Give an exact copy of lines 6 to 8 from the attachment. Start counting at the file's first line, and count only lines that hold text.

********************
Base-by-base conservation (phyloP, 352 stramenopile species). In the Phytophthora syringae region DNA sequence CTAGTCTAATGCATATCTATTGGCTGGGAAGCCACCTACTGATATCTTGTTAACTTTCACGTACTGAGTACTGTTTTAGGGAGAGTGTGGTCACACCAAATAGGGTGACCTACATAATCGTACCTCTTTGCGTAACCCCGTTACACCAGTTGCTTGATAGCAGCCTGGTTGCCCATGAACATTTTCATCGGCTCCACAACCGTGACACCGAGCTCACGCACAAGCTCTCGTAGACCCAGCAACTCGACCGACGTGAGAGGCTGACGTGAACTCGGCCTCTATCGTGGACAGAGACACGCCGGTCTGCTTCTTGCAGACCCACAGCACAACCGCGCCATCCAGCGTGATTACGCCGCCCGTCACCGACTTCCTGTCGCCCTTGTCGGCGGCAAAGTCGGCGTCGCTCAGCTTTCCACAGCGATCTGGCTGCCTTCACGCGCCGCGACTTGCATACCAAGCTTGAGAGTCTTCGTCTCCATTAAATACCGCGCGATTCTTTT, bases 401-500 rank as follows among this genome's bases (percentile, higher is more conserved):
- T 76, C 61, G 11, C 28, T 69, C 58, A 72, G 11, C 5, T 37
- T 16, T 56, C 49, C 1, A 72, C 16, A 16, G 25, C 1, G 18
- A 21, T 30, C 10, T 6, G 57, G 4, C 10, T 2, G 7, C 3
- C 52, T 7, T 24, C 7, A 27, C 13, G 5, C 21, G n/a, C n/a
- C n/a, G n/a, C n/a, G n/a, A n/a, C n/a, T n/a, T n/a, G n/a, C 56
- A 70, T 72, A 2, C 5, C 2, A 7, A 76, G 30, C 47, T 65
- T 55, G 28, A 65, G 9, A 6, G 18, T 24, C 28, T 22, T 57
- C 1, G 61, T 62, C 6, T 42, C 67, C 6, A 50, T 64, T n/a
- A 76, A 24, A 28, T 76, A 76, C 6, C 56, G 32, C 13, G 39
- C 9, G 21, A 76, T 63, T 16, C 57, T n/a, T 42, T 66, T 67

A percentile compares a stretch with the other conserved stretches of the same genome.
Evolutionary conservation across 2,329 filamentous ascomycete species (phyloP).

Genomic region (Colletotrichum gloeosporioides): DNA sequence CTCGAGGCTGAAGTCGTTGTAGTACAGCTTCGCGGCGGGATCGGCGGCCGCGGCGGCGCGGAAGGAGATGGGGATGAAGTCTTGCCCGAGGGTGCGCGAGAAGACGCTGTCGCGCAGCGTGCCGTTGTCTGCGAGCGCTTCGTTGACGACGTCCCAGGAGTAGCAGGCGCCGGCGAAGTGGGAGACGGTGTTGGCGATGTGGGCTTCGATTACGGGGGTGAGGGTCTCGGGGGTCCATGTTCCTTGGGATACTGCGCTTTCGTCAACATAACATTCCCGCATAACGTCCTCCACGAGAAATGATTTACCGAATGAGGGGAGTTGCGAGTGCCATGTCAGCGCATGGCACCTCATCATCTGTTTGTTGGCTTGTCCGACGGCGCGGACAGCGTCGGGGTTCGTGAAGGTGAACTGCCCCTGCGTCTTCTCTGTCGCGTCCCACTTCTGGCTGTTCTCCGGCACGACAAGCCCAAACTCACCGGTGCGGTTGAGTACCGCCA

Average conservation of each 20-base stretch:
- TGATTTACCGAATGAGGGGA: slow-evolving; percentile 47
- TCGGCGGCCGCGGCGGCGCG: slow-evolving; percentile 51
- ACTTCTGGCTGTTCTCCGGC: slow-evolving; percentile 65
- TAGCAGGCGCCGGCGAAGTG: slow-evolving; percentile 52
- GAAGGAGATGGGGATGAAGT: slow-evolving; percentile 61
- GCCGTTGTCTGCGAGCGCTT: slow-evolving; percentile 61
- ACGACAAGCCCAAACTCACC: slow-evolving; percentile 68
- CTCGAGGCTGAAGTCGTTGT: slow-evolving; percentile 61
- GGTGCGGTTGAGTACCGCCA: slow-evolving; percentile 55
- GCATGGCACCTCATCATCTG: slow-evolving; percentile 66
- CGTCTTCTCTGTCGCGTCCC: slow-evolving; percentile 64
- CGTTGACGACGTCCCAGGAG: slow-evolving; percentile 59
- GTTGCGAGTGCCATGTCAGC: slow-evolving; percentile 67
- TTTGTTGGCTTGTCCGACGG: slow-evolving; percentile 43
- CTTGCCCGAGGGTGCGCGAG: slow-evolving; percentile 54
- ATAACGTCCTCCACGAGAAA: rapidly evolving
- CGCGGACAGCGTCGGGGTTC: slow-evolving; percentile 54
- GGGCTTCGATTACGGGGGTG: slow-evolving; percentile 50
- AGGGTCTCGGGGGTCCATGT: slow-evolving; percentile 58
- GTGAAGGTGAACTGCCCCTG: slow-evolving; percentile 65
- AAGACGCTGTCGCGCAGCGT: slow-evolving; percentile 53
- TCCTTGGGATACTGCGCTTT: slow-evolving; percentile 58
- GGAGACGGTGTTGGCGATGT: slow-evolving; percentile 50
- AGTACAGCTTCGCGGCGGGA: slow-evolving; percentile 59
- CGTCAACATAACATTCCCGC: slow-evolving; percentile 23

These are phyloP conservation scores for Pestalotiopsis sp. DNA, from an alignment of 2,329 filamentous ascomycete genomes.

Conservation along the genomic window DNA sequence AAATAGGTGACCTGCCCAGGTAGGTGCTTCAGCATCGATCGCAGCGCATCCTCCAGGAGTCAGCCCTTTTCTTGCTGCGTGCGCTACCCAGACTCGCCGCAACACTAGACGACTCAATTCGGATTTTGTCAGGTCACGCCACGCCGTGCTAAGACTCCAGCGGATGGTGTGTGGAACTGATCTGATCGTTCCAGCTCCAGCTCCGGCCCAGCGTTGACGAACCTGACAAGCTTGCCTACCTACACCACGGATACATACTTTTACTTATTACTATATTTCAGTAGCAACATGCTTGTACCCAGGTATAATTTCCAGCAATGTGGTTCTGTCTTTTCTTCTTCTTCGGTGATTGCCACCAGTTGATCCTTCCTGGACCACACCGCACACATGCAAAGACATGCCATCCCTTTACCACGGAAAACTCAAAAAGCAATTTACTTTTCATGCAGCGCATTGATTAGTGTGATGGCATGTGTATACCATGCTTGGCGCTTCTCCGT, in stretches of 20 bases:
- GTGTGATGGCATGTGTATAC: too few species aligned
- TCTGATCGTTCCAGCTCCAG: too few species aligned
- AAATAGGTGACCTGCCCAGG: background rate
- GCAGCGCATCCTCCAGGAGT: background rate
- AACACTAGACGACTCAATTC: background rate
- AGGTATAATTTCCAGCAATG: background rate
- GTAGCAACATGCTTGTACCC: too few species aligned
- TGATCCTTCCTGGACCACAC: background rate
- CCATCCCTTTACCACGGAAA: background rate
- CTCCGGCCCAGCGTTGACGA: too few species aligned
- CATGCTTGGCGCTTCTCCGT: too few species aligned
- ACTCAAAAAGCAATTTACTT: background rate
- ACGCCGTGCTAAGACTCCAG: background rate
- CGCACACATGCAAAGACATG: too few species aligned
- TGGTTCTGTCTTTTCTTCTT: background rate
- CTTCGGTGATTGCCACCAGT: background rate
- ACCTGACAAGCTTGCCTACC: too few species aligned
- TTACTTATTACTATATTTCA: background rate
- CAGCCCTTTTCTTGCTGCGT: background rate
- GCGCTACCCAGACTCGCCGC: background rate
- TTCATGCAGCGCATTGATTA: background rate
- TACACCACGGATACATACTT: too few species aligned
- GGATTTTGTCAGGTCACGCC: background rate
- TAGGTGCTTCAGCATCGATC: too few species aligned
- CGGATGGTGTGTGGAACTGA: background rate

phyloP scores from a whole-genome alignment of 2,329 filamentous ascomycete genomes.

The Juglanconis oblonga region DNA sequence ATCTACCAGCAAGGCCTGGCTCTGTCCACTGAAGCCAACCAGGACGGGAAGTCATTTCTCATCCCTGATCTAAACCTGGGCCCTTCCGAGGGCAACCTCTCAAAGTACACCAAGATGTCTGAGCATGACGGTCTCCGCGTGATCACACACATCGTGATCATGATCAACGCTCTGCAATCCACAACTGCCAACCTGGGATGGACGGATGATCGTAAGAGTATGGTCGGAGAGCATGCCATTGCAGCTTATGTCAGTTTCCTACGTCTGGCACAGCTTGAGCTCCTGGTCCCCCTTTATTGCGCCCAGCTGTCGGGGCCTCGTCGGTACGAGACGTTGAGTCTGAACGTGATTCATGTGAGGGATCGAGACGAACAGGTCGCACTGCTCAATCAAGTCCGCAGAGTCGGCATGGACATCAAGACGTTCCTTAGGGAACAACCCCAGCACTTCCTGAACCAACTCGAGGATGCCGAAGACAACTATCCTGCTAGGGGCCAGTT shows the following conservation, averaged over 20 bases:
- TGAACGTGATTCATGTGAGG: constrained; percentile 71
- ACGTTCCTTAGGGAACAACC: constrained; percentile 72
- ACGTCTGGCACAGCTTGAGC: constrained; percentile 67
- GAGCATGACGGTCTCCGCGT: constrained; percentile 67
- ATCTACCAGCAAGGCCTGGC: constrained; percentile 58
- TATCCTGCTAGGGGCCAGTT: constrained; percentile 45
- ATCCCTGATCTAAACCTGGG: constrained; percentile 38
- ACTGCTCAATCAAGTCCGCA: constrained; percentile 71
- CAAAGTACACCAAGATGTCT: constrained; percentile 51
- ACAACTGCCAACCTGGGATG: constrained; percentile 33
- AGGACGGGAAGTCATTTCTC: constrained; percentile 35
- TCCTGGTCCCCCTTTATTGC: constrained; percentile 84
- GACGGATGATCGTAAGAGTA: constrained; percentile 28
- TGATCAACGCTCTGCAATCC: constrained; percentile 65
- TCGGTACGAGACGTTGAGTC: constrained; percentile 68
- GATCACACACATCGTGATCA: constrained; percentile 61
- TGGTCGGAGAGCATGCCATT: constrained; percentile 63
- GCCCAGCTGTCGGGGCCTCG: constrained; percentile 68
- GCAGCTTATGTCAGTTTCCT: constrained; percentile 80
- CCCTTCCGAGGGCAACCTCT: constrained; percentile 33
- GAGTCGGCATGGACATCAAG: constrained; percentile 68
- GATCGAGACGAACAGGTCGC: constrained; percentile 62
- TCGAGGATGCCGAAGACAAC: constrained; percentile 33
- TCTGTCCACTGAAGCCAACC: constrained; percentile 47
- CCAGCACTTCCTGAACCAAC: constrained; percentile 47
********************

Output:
- C n/a, G n/a, C n/a, G n/a, A n/a, C n/a, T n/a, T n/a, G n/a, C 56
- A 70, T 72, A 2, C 5, C 2, A 7, A 76, G 30, C 47, T 65
- T 55, G 28, A 65, G 9, A 6, G 18, T 24, C 28, T 22, T 57